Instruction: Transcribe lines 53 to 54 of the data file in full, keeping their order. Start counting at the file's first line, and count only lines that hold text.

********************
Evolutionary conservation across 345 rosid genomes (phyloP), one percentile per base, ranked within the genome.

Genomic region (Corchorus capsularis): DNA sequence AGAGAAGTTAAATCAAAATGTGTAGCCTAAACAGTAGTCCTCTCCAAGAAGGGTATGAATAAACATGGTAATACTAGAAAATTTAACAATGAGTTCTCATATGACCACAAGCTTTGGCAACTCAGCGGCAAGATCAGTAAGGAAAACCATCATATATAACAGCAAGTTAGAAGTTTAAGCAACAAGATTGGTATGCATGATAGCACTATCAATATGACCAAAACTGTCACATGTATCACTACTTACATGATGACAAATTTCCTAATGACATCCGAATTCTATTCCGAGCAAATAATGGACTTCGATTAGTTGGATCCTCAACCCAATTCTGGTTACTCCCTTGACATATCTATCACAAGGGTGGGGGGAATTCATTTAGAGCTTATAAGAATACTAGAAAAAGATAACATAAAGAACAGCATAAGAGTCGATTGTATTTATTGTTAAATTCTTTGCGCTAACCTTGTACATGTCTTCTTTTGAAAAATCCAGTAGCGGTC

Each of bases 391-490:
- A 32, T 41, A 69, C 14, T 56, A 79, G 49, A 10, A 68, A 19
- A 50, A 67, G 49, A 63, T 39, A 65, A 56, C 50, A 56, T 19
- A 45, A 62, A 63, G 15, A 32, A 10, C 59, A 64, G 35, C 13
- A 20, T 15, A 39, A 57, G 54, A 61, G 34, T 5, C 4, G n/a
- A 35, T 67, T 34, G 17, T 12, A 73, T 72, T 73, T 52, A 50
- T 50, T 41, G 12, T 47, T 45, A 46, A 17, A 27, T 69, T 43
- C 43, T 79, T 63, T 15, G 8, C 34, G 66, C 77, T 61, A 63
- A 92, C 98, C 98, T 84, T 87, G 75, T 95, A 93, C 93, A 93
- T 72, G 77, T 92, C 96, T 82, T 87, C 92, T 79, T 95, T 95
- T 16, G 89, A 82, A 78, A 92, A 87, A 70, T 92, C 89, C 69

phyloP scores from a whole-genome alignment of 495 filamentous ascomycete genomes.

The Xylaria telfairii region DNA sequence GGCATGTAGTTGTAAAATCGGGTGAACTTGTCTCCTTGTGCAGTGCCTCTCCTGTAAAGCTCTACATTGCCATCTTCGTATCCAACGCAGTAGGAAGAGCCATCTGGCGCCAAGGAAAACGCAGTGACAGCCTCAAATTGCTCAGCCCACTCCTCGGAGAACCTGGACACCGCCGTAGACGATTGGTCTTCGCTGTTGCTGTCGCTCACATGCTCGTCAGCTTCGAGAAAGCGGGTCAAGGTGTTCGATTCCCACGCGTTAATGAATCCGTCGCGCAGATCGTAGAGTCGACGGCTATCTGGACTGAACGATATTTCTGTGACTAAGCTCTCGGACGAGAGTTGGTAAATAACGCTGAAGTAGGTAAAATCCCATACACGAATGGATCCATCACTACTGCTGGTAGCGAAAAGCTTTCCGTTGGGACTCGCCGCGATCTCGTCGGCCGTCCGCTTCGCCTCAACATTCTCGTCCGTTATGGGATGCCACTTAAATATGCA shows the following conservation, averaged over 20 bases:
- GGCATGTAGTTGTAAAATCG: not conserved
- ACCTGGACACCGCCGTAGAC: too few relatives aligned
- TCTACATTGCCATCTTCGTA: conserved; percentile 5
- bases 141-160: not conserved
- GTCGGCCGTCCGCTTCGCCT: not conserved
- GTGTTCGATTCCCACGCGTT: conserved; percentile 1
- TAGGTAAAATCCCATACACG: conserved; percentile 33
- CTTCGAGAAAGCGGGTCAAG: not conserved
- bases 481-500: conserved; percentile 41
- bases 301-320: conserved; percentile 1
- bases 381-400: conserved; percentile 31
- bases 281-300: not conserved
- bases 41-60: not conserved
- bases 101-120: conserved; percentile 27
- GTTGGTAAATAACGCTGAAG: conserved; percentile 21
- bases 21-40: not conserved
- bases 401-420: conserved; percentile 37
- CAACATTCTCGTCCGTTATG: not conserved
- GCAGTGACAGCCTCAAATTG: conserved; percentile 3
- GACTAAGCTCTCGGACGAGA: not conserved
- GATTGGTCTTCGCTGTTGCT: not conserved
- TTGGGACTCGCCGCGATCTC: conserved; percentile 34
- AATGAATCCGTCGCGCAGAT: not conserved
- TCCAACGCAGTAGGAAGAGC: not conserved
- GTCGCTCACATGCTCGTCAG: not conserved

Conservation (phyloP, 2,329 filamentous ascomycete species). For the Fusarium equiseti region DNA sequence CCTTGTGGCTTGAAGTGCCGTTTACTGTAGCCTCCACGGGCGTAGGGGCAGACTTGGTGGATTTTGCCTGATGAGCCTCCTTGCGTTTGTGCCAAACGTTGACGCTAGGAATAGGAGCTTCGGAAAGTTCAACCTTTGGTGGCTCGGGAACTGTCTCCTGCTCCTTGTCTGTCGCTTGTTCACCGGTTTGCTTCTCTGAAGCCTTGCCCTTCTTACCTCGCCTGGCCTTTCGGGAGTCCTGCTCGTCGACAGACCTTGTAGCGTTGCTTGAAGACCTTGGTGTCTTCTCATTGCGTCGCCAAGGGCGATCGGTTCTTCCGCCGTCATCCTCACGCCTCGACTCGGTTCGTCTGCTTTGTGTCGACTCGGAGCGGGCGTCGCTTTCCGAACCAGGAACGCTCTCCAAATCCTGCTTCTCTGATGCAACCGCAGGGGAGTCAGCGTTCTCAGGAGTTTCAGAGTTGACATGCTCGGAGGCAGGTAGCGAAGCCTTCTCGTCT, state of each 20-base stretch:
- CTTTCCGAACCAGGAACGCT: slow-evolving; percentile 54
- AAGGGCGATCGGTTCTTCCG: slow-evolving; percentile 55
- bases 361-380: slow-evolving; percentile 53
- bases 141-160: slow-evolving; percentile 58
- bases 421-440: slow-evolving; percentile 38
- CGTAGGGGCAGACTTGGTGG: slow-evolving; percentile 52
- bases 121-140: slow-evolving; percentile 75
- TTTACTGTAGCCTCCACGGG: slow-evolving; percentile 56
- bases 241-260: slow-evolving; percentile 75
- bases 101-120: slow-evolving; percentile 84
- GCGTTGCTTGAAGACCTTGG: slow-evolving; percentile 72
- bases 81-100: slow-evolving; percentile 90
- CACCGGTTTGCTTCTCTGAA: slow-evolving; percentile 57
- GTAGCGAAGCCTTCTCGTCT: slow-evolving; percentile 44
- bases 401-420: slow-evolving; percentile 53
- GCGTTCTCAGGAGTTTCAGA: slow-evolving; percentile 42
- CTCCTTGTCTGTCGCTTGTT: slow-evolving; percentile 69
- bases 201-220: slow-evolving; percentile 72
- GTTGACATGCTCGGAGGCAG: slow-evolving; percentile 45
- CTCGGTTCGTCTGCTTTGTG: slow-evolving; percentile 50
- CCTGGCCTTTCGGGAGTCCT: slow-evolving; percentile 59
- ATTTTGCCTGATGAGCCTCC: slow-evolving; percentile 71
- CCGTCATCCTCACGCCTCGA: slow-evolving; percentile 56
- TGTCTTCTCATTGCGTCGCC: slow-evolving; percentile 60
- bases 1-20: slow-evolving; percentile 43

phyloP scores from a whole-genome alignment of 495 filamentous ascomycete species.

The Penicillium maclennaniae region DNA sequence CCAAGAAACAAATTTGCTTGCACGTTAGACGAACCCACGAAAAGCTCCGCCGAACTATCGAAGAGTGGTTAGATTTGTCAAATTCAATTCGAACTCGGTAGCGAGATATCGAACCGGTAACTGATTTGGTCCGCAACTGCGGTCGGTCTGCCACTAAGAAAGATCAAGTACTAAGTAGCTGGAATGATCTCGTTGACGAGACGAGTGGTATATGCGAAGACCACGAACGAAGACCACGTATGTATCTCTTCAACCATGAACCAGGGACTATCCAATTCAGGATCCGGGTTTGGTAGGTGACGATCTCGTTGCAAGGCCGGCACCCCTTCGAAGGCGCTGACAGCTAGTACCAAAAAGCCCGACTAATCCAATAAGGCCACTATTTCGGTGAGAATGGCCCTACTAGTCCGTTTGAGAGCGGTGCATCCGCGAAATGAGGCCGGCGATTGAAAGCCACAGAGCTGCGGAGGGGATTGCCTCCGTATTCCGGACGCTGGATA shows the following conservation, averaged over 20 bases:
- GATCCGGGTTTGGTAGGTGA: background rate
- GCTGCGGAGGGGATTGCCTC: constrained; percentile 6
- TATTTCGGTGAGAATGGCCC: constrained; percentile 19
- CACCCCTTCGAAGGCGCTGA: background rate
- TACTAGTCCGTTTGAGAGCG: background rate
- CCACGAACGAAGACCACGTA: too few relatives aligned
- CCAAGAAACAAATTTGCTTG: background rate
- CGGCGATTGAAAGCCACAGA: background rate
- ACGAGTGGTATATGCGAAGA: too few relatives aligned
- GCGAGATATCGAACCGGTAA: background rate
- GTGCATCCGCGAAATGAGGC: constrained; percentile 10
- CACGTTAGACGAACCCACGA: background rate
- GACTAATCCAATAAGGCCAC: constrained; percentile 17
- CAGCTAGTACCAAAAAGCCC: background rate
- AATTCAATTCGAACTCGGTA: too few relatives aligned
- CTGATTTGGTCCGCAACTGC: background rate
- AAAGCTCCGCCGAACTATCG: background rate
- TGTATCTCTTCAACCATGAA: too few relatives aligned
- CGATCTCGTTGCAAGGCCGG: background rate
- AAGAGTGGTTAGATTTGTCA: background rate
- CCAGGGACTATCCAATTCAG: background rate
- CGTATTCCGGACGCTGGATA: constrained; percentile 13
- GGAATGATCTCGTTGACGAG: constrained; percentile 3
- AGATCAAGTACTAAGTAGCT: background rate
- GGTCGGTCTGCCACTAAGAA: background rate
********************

- bases 81-100: slow-evolving; percentile 90
- CACCGGTTTGCTTCTCTGAA: slow-evolving; percentile 57